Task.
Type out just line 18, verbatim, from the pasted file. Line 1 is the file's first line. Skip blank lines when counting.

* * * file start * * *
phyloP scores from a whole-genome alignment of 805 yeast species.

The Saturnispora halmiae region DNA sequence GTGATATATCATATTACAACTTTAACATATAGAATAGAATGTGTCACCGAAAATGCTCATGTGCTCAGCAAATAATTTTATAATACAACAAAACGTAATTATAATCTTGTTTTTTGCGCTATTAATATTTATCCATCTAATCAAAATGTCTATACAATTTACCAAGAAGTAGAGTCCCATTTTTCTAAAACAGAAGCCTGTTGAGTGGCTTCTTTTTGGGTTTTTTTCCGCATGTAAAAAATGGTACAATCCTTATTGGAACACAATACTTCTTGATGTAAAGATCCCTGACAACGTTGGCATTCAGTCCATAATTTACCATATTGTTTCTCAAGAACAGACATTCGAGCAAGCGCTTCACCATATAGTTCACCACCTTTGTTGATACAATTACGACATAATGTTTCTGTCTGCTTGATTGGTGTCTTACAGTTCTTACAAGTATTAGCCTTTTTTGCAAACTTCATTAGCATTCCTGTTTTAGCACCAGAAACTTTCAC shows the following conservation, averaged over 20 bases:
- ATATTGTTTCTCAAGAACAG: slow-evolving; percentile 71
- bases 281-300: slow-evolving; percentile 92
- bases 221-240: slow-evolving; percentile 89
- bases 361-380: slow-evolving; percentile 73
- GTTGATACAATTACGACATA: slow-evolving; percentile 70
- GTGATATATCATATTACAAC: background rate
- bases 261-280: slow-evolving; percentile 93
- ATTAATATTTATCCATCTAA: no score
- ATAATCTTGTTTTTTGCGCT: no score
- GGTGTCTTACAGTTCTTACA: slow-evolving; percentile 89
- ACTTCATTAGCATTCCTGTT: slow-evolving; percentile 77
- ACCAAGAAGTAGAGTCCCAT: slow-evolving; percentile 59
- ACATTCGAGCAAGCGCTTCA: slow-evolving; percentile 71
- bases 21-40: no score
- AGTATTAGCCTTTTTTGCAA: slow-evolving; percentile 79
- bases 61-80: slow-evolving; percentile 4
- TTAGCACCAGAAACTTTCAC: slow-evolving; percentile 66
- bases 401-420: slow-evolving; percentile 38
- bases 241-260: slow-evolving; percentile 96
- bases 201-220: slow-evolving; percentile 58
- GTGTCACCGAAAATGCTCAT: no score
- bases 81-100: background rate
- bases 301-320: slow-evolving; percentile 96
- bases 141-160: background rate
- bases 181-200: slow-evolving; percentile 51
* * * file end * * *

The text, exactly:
- bases 61-80: slow-evolving; percentile 4